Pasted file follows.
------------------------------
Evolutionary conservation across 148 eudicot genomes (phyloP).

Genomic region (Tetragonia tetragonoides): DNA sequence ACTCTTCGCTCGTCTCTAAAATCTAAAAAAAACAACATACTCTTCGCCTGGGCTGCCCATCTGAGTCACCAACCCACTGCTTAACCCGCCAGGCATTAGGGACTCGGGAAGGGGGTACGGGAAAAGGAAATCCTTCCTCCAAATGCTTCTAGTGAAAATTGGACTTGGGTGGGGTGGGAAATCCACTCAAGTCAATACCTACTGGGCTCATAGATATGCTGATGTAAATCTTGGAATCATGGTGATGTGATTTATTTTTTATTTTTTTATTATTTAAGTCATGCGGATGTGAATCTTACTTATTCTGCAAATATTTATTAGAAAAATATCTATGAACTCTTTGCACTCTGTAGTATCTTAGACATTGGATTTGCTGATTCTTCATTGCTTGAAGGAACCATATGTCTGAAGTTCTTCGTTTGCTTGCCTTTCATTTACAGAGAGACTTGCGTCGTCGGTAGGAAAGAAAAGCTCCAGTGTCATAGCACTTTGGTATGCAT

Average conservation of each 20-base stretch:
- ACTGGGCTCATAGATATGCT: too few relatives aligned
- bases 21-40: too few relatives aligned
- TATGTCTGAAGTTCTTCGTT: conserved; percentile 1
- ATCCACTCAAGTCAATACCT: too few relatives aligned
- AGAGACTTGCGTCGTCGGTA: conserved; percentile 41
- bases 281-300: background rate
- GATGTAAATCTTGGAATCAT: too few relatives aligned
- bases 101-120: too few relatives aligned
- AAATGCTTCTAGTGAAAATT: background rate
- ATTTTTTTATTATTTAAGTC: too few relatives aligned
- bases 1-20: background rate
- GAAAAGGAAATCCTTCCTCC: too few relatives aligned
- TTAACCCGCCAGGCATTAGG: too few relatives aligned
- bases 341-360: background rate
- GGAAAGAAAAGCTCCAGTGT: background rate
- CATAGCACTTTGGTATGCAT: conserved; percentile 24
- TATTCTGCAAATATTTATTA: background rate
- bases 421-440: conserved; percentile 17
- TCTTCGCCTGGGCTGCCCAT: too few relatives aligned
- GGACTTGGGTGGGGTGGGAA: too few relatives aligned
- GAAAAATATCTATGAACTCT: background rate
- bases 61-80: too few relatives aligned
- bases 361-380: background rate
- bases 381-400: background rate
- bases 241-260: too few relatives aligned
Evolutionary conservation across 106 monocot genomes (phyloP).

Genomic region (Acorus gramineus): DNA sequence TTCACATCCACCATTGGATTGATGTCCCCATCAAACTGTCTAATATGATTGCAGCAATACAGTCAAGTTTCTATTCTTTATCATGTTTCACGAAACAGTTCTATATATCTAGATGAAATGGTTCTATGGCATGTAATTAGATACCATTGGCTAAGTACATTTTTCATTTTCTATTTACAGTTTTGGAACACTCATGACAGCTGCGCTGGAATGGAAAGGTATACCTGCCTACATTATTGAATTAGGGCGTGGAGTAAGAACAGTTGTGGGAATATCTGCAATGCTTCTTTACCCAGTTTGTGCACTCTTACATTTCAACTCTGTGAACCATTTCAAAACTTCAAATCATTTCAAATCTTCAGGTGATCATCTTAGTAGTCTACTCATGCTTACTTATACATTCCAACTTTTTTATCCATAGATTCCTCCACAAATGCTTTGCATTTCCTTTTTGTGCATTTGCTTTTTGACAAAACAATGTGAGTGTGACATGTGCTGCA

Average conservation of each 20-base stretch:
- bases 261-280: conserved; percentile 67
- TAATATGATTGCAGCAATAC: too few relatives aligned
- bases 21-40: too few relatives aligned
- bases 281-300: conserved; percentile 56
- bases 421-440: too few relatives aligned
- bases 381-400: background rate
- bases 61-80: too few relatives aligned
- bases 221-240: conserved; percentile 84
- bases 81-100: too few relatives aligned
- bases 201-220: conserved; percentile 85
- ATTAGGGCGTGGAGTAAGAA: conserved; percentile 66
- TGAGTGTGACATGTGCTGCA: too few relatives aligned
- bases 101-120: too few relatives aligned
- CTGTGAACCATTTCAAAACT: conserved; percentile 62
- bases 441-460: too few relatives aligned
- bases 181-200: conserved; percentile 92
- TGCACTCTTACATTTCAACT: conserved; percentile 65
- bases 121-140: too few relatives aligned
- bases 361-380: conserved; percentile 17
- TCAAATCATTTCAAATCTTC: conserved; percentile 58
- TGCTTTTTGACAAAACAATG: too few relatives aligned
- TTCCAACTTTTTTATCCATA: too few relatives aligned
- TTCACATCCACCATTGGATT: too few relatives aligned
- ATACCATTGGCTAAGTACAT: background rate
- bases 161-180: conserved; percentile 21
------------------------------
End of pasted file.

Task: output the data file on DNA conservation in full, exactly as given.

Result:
Evolutionary conservation across 148 eudicot genomes (phyloP).

Genomic region (Tetragonia tetragonoides): DNA sequence ACTCTTCGCTCGTCTCTAAAATCTAAAAAAAACAACATACTCTTCGCCTGGGCTGCCCATCTGAGTCACCAACCCACTGCTTAACCCGCCAGGCATTAGGGACTCGGGAAGGGGGTACGGGAAAAGGAAATCCTTCCTCCAAATGCTTCTAGTGAAAATTGGACTTGGGTGGGGTGGGAAATCCACTCAAGTCAATACCTACTGGGCTCATAGATATGCTGATGTAAATCTTGGAATCATGGTGATGTGATTTATTTTTTATTTTTTTATTATTTAAGTCATGCGGATGTGAATCTTACTTATTCTGCAAATATTTATTAGAAAAATATCTATGAACTCTTTGCACTCTGTAGTATCTTAGACATTGGATTTGCTGATTCTTCATTGCTTGAAGGAACCATATGTCTGAAGTTCTTCGTTTGCTTGCCTTTCATTTACAGAGAGACTTGCGTCGTCGGTAGGAAAGAAAAGCTCCAGTGTCATAGCACTTTGGTATGCAT

Average conservation of each 20-base stretch:
- ACTGGGCTCATAGATATGCT: too few relatives aligned
- bases 21-40: too few relatives aligned
- TATGTCTGAAGTTCTTCGTT: conserved; percentile 1
- ATCCACTCAAGTCAATACCT: too few relatives aligned
- AGAGACTTGCGTCGTCGGTA: conserved; percentile 41
- bases 281-300: background rate
- GATGTAAATCTTGGAATCAT: too few relatives aligned
- bases 101-120: too few relatives aligned
- AAATGCTTCTAGTGAAAATT: background rate
- ATTTTTTTATTATTTAAGTC: too few relatives aligned
- bases 1-20: background rate
- GAAAAGGAAATCCTTCCTCC: too few relatives aligned
- TTAACCCGCCAGGCATTAGG: too few relatives aligned
- bases 341-360: background rate
- GGAAAGAAAAGCTCCAGTGT: background rate
- CATAGCACTTTGGTATGCAT: conserved; percentile 24
- TATTCTGCAAATATTTATTA: background rate
- bases 421-440: conserved; percentile 17
- TCTTCGCCTGGGCTGCCCAT: too few relatives aligned
- GGACTTGGGTGGGGTGGGAA: too few relatives aligned
- GAAAAATATCTATGAACTCT: background rate
- bases 61-80: too few relatives aligned
- bases 361-380: background rate
- bases 381-400: background rate
- bases 241-260: too few relatives aligned
Evolutionary conservation across 106 monocot genomes (phyloP).

Genomic region (Acorus gramineus): DNA sequence TTCACATCCACCATTGGATTGATGTCCCCATCAAACTGTCTAATATGATTGCAGCAATACAGTCAAGTTTCTATTCTTTATCATGTTTCACGAAACAGTTCTATATATCTAGATGAAATGGTTCTATGGCATGTAATTAGATACCATTGGCTAAGTACATTTTTCATTTTCTATTTACAGTTTTGGAACACTCATGACAGCTGCGCTGGAATGGAAAGGTATACCTGCCTACATTATTGAATTAGGGCGTGGAGTAAGAACAGTTGTGGGAATATCTGCAATGCTTCTTTACCCAGTTTGTGCACTCTTACATTTCAACTCTGTGAACCATTTCAAAACTTCAAATCATTTCAAATCTTCAGGTGATCATCTTAGTAGTCTACTCATGCTTACTTATACATTCCAACTTTTTTATCCATAGATTCCTCCACAAATGCTTTGCATTTCCTTTTTGTGCATTTGCTTTTTGACAAAACAATGTGAGTGTGACATGTGCTGCA

Average conservation of each 20-base stretch:
- bases 261-280: conserved; percentile 67
- TAATATGATTGCAGCAATAC: too few relatives aligned
- bases 21-40: too few relatives aligned
- bases 281-300: conserved; percentile 56
- bases 421-440: too few relatives aligned
- bases 381-400: background rate
- bases 61-80: too few relatives aligned
- bases 221-240: conserved; percentile 84
- bases 81-100: too few relatives aligned
- bases 201-220: conserved; percentile 85
- ATTAGGGCGTGGAGTAAGAA: conserved; percentile 66
- TGAGTGTGACATGTGCTGCA: too few relatives aligned
- bases 101-120: too few relatives aligned
- CTGTGAACCATTTCAAAACT: conserved; percentile 62
- bases 441-460: too few relatives aligned
- bases 181-200: conserved; percentile 92
- TGCACTCTTACATTTCAACT: conserved; percentile 65
- bases 121-140: too few relatives aligned
- bases 361-380: conserved; percentile 17
- TCAAATCATTTCAAATCTTC: conserved; percentile 58
- TGCTTTTTGACAAAACAATG: too few relatives aligned
- TTCCAACTTTTTTATCCATA: too few relatives aligned
- TTCACATCCACCATTGGATT: too few relatives aligned
- ATACCATTGGCTAAGTACAT: background rate
- bases 161-180: conserved; percentile 21